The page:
House Set to Pass George Floyd Justice in Policing Act Thursday;March 3, 2021
House Set to Pass George Floyd Justice in
Policing Act Thursday
The House will vote on the George Floyd Justice in Policing Act (H.R. 1280) tomorrow. It is the exact same bill the House passed on June 25, 2020 – under a closed rule, meaning no amendments are allowed unless they unanimously supported. It is expected that it will pass the House with a party-line vote.
NAPO is disappointed that House Democrats are moving forward with a vote on this bill without even a conversation about our significant concerns with it. The most concerning aspects of the George Floyd Justice in Policing Act are the practical elimination of qualified immunity, the change of the Graham v Connor legal standard of “objective reasonableness” for the use of force to “only when necessary”, and the clear disdain for officer due process, which runs throughout the bill. These provisions are incredibly concerning taken together as they remove any legal protections for officers while making it easier to prosecute them for mistakes on the job, not just criminal acts.
While there are a few of the areas in the legislation where we have strong opposition, there are others where we agree on the intention and goal. It is by gaining the buy-in of the law enforcement community that any reforms will enjoy greater implementation and execution by agencies across the country.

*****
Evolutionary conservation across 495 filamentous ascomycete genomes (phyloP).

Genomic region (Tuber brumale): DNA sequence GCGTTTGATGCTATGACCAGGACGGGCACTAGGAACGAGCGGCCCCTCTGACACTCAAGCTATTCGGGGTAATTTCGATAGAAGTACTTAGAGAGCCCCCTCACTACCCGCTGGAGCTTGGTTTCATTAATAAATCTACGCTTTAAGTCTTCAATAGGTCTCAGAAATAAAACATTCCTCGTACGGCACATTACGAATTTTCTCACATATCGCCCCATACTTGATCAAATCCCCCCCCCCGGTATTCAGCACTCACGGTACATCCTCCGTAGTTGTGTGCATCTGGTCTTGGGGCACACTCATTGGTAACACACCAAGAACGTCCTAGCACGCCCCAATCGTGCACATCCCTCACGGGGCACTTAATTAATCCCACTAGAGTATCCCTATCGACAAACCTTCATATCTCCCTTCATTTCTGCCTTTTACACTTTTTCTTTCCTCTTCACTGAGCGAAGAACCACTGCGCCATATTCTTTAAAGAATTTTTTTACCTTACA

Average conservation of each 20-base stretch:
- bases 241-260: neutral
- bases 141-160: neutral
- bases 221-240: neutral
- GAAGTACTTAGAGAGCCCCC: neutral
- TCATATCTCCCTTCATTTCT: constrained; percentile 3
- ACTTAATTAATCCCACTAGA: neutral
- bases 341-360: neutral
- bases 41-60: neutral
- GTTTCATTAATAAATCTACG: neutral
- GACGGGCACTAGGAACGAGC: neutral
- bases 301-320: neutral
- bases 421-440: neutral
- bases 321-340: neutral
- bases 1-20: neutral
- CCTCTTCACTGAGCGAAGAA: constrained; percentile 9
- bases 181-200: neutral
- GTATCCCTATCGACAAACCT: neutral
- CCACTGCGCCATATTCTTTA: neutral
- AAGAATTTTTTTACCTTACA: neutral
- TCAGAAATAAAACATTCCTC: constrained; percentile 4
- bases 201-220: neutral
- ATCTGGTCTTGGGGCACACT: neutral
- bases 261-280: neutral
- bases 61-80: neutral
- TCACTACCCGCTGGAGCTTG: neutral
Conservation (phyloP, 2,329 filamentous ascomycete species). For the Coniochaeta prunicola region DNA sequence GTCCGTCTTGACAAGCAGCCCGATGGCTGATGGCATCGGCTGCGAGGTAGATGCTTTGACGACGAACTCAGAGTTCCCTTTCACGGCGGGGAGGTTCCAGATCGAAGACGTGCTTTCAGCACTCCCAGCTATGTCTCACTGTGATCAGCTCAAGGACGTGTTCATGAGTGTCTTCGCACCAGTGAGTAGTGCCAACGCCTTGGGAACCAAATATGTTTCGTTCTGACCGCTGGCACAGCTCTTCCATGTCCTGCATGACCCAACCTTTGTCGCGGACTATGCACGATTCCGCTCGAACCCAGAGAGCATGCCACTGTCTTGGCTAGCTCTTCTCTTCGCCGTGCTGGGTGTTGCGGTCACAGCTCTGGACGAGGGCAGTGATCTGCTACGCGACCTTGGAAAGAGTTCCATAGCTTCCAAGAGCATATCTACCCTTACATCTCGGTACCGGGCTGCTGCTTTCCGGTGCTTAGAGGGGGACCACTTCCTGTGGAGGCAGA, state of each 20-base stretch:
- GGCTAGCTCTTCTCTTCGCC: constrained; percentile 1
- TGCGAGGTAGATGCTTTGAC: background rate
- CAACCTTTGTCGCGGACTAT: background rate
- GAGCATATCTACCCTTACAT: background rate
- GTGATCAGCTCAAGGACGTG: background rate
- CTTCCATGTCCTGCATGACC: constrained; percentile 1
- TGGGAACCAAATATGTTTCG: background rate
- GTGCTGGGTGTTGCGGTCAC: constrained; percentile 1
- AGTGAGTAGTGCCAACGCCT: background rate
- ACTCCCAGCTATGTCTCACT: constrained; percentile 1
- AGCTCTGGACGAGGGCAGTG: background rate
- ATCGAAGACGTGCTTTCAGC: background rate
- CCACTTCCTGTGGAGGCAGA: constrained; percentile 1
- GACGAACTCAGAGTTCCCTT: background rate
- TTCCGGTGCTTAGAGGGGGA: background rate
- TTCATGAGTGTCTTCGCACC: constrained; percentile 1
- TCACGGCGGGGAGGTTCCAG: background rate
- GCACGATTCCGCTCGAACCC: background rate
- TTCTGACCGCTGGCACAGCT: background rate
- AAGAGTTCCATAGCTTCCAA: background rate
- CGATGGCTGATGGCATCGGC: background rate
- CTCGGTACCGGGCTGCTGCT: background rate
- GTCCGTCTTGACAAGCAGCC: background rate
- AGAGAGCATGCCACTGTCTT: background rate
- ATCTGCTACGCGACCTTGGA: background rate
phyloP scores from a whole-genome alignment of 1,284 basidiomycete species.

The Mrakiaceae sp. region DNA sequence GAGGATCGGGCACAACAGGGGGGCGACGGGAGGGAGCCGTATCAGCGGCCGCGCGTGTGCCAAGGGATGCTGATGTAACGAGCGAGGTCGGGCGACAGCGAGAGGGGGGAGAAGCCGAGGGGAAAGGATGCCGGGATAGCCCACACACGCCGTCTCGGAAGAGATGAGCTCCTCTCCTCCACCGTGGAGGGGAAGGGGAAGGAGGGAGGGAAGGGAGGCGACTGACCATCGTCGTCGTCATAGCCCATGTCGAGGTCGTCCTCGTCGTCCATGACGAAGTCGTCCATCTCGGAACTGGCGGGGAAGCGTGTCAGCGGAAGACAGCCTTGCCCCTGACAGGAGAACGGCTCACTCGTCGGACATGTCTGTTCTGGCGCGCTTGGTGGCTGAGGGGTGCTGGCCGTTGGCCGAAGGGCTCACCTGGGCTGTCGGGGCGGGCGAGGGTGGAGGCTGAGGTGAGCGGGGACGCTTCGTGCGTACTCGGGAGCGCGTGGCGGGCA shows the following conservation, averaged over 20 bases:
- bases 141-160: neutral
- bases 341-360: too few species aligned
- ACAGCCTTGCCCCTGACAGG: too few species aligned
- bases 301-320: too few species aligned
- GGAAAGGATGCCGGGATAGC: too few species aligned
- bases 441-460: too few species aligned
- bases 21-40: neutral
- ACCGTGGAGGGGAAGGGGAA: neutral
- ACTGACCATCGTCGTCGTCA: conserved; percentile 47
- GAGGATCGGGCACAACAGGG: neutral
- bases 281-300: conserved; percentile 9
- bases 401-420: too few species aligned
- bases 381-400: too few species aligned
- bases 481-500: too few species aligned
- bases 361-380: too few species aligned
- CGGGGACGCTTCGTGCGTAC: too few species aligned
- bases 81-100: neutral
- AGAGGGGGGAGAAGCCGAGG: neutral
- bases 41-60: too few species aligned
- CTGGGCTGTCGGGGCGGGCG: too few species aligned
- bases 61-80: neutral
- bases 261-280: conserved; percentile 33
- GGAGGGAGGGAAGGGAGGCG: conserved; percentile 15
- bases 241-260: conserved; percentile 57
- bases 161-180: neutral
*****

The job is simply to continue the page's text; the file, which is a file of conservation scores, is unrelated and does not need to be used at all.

However, Democrats continue to ignore the needs and concerns of the law enforcement community in pushing police reform. NAPO sent a letter to House leadership and members of Congress opposing the George Floyd Justice in Policing Act and asking that law enforcement have a seat at the table to develop police reform policies that will improve policing practices, particularly regarding ensuring greater transparency, accountability, and training in law enforcement.
We have not stood by and opposed any and all efforts to make policing better. We worked closely with Senator Tim Scott (R-SC) on the JUSTICE Act, which addresses many of the same issues as the George Floyd Justice in Policing Act. The biggest difference is that in the drafting of the JUSTICE Act, the law enforcement community was included at the table. The JUSTICE Act largely takes into account our concerns around ensuring officer due process, protecting qualified immunity for officers, supporting the National Consensus Policy on Use of Force which NAPO helped author, and guarding officer privacy and confidentiality rights.
Senate leadership has not indicated when it will take up the House-passed Justice in Policing Act, which does not have enough support to overcome a filibuster as it is currently written. We will keep our members up to date on the status of this bill and police reform.